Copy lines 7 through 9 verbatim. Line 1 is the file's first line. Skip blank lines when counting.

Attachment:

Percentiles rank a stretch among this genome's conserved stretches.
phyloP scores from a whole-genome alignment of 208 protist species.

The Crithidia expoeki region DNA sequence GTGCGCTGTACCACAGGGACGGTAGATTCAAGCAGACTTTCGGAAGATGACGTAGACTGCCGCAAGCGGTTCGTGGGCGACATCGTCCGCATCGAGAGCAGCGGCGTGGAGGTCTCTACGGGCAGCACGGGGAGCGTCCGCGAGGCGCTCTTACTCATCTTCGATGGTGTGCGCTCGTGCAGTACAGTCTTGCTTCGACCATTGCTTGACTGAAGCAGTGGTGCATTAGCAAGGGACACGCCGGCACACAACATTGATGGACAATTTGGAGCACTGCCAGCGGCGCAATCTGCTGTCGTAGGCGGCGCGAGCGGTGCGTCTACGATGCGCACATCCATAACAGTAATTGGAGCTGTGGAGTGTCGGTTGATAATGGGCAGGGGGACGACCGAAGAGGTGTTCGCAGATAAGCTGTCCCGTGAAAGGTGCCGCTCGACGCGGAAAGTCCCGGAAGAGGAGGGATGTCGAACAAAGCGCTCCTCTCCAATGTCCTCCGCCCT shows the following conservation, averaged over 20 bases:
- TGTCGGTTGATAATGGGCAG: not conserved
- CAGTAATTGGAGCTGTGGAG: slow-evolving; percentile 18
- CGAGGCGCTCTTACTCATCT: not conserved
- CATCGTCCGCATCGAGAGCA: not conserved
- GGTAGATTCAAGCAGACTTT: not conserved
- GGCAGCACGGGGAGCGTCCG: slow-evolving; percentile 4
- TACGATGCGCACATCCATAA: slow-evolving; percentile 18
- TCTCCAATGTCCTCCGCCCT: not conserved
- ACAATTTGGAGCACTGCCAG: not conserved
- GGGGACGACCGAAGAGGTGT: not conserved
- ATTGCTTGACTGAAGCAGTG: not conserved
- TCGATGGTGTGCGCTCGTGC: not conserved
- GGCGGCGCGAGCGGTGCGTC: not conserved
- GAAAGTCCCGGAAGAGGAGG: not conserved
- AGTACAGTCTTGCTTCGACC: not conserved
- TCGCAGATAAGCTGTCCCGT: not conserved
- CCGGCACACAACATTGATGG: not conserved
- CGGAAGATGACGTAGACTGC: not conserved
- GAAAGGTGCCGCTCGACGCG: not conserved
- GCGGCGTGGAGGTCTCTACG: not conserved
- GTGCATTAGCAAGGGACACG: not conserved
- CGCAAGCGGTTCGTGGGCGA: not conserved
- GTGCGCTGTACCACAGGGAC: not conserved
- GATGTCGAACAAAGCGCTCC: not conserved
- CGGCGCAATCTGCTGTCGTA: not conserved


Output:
- CATCGTCCGCATCGAGAGCA: not conserved
- GGTAGATTCAAGCAGACTTT: not conserved
- GGCAGCACGGGGAGCGTCCG: slow-evolving; percentile 4